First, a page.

Belimumab versus anifrolumab in adults with systemic lupus erythematosus: An indirect comparison of clinical response at 52 weeks

Binod Neupane, Pragya Shukla, Mahmoud Slim, Amber Martin, Michelle Petri, George K. Bertsias, Alfred H.J. Kim, Antonis Fanouriakis, Roger A. Levy, Deven Chauhan, Nick Ballew

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4 Scopus citations

Abstract

Objective To generate comparative efficacy evidence of belimumab versus anifrolumab in SLE that can inform treatment practices. Methods The SLE Responder Index (SRI)-4 response at 52 weeks of belimumab versus anifrolumab was evaluated with an indirect treatment comparison. The evidence base consisted of randomised trials that were compiled through a systemic literature review. A feasibility assessment was performed to comprehensively compare the eligible trials and to determine the most appropriate indirect treatment comparison analysis method. A multilevel network meta-regression (ML-NMR) was implemented that adjusted for differences across trials in four baseline characteristics: SLE Disease Activity Index-2K, anti-double-stranded DNA antibody positive, low complement (C)3 and low C4. Additional analyses were conducted to explore if the results were robust to different sets of baseline characteristics included for adjustment, alternative adjustment methods and changes to the trials included in the evidence base. Results The ML-NMR included eight trials: five belimumab trials (BLISS-52, BLISS-76, NEA, BLISS-SC, EMBRACE) and three anifrolumab trials (MUSE, TULIP-1, TULIP-2). Belimumab and anifrolumab were comparable in terms of SRI-4 response (OR (95% credible interval), 1.04 (0.74-1.45)), with the direction of the point estimate slightly favouring belimumab. Belimumab had a 0.58 probability of being the more effective treatment. The results were highly consistent across all analysis scenarios. Conclusions Our results suggest that the SRI-4 response of belimumab and anifrolumab are similar at 52 weeks in the general SLE population, but the level of uncertainty around the point estimate means we cannot rule out the possibility of a clinically meaningful benefit for either treatment. It remains to be seen if specific groups of patients could derive a greater benefit from anifrolumab or from belimumab, and there is certainly an unmet need to identify robust predictors towards more personalised selection of available biological agents in SLE.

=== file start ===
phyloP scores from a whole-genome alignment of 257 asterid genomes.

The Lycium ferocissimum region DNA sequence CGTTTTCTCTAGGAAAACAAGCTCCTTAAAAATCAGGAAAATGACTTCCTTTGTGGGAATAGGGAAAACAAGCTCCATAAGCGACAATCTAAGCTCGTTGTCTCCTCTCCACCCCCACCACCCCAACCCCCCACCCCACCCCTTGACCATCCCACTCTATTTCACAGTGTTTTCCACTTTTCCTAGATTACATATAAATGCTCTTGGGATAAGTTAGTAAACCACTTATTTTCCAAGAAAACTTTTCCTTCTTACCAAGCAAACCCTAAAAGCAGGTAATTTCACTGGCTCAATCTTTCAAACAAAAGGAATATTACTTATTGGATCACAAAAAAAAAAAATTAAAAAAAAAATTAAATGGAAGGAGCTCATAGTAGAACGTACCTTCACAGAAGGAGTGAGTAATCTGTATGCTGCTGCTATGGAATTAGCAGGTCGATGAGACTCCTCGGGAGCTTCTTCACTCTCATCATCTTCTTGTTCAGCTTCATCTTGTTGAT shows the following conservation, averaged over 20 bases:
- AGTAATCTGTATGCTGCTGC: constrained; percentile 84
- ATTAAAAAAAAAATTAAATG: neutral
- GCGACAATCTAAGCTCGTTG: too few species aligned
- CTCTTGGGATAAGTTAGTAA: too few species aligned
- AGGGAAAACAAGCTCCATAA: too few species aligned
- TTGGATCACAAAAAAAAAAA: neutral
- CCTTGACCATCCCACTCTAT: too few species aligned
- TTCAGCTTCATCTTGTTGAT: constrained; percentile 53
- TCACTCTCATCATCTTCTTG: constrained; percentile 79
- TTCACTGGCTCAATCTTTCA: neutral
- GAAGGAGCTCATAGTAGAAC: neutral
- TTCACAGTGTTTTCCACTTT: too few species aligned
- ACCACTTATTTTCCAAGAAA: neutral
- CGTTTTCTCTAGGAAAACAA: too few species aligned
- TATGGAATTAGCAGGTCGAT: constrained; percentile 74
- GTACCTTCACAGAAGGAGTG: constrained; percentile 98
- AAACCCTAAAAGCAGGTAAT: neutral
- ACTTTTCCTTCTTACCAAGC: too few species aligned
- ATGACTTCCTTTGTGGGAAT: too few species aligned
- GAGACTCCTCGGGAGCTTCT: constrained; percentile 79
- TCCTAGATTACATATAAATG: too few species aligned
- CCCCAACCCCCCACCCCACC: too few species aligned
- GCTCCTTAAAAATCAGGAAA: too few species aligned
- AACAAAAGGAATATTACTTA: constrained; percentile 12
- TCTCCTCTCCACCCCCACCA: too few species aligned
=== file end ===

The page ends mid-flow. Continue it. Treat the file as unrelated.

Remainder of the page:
Original languageEnglish
Article number23-000907
JournalLupus Science and Medicine
Volume10
Issue number1
DOIs
StatePublished - May 5 2023

Keywords

  • Antirheumatic Agents
  • Biological Products
  • Outcome Assessment, Health Care
  • Therapeutics

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